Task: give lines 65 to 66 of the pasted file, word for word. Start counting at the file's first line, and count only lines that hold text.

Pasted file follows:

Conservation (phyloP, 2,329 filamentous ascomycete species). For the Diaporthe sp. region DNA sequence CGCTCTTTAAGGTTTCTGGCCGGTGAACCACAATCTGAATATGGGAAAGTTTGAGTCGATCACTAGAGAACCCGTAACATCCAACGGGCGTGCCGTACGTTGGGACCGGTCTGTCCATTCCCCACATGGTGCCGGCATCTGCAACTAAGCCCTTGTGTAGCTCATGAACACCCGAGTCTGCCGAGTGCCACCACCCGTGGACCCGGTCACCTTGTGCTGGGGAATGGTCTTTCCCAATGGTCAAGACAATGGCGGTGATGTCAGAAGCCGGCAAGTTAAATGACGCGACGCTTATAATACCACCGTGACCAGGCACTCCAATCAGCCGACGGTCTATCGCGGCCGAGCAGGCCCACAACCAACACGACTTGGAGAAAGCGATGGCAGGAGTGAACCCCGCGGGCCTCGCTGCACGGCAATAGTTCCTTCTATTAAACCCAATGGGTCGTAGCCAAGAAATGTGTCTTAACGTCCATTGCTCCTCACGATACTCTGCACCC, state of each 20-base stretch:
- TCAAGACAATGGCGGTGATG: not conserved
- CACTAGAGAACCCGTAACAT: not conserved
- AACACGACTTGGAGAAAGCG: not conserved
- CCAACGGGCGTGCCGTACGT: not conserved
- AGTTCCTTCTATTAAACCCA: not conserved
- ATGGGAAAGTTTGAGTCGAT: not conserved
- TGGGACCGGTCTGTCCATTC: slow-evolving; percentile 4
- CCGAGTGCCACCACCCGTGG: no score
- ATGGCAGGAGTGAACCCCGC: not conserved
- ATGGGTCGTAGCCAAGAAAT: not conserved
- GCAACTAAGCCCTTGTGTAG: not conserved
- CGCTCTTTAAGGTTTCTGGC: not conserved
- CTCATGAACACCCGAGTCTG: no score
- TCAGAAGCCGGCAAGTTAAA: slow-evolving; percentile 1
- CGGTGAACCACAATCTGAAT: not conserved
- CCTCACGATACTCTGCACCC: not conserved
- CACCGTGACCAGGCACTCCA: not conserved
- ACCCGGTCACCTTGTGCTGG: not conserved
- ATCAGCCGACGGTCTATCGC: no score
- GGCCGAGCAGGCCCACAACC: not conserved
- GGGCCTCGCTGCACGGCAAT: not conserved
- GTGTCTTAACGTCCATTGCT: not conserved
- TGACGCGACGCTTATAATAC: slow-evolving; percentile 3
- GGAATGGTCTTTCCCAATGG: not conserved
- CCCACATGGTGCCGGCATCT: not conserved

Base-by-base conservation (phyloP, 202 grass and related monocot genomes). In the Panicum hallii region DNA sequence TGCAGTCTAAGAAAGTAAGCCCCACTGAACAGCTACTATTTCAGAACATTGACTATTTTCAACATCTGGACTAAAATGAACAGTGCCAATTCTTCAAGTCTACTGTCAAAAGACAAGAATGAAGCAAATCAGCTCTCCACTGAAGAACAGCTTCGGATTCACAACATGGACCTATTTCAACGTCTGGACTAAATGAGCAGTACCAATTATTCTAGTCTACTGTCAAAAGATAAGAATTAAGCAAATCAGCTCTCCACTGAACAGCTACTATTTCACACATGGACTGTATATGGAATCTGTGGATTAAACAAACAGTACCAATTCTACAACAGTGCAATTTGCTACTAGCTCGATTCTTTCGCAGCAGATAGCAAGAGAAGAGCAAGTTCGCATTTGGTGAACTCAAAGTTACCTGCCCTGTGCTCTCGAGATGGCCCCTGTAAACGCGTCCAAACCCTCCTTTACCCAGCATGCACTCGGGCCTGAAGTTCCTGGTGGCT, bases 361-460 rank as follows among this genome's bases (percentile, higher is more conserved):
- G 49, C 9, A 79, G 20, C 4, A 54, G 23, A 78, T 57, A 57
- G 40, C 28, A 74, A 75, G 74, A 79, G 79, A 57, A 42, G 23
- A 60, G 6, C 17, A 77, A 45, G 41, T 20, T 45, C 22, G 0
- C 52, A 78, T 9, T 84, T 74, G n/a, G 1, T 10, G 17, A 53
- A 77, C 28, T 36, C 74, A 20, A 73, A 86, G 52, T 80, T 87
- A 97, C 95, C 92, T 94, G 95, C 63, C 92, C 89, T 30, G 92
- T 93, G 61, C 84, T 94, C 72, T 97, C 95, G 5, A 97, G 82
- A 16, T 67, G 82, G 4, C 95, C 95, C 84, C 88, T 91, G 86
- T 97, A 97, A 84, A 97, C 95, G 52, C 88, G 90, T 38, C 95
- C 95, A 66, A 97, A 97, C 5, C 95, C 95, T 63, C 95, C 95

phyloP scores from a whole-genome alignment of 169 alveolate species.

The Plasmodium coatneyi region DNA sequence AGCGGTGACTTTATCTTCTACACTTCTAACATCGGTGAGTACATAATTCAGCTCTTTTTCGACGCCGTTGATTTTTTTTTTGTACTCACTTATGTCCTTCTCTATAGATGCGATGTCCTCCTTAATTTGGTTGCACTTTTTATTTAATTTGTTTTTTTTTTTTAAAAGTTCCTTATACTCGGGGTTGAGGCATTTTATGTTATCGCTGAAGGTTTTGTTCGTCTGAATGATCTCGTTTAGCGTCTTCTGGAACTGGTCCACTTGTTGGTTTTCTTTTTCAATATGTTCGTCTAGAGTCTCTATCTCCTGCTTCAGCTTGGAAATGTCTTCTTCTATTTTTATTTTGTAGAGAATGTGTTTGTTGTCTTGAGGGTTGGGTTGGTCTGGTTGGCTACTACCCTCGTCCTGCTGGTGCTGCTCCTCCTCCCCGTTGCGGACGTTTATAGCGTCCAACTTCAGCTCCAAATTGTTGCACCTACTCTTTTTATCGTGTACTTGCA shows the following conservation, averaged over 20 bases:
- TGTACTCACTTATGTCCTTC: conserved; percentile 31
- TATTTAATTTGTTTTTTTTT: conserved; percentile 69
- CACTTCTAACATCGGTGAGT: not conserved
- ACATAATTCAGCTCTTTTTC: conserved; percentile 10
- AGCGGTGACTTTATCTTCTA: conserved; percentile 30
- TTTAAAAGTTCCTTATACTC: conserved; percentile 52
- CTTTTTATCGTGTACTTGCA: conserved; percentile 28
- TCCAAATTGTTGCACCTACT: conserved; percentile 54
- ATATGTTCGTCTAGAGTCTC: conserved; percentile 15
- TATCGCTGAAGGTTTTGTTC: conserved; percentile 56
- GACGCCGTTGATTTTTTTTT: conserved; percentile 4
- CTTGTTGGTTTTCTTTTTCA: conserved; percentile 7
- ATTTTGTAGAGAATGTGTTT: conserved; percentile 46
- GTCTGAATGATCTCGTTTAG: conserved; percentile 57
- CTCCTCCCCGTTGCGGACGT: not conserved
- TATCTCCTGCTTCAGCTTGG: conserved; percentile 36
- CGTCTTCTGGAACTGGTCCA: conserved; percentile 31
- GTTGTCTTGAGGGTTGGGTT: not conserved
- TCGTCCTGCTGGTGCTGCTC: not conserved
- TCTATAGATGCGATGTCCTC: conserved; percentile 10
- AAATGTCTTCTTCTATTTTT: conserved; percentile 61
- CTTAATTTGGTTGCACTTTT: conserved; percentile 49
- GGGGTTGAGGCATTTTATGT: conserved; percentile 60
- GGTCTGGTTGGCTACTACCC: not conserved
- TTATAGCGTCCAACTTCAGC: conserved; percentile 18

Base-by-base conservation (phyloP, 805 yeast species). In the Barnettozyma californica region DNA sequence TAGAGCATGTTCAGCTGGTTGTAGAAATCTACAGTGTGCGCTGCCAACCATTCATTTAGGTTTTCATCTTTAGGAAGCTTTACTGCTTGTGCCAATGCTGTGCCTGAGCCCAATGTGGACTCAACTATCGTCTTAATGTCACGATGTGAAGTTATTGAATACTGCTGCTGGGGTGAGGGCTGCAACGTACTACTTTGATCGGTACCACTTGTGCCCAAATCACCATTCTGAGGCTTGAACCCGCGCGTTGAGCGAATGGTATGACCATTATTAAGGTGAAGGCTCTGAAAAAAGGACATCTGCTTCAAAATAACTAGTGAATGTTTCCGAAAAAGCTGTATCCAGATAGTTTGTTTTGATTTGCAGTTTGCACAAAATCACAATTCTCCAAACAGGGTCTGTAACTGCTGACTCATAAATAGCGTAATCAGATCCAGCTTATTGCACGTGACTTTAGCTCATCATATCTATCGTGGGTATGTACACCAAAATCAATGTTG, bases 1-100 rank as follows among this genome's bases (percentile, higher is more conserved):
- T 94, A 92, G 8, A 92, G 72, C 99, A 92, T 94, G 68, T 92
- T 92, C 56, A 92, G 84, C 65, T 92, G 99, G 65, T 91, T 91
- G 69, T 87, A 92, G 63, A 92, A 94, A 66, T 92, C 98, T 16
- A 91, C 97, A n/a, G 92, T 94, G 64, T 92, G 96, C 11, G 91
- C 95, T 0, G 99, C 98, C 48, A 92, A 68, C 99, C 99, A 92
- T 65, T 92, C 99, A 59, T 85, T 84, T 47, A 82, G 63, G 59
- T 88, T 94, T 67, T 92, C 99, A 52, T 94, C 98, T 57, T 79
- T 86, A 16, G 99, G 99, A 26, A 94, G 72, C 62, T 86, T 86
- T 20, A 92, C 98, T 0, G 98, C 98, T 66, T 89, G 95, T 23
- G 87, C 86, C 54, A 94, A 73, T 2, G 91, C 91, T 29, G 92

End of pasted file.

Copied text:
Base-by-base conservation (phyloP, 805 yeast species). In the Barnettozyma californica region DNA sequence TAGAGCATGTTCAGCTGGTTGTAGAAATCTACAGTGTGCGCTGCCAACCATTCATTTAGGTTTTCATCTTTAGGAAGCTTTACTGCTTGTGCCAATGCTGTGCCTGAGCCCAATGTGGACTCAACTATCGTCTTAATGTCACGATGTGAAGTTATTGAATACTGCTGCTGGGGTGAGGGCTGCAACGTACTACTTTGATCGGTACCACTTGTGCCCAAATCACCATTCTGAGGCTTGAACCCGCGCGTTGAGCGAATGGTATGACCATTATTAAGGTGAAGGCTCTGAAAAAAGGACATCTGCTTCAAAATAACTAGTGAATGTTTCCGAAAAAGCTGTATCCAGATAGTTTGTTTTGATTTGCAGTTTGCACAAAATCACAATTCTCCAAACAGGGTCTGTAACTGCTGACTCATAAATAGCGTAATCAGATCCAGCTTATTGCACGTGACTTTAGCTCATCATATCTATCGTGGGTATGTACACCAAAATCAATGTTG, bases 1-100 rank as follows among this genome's bases (percentile, higher is more conserved):
- T 94, A 92, G 8, A 92, G 72, C 99, A 92, T 94, G 68, T 92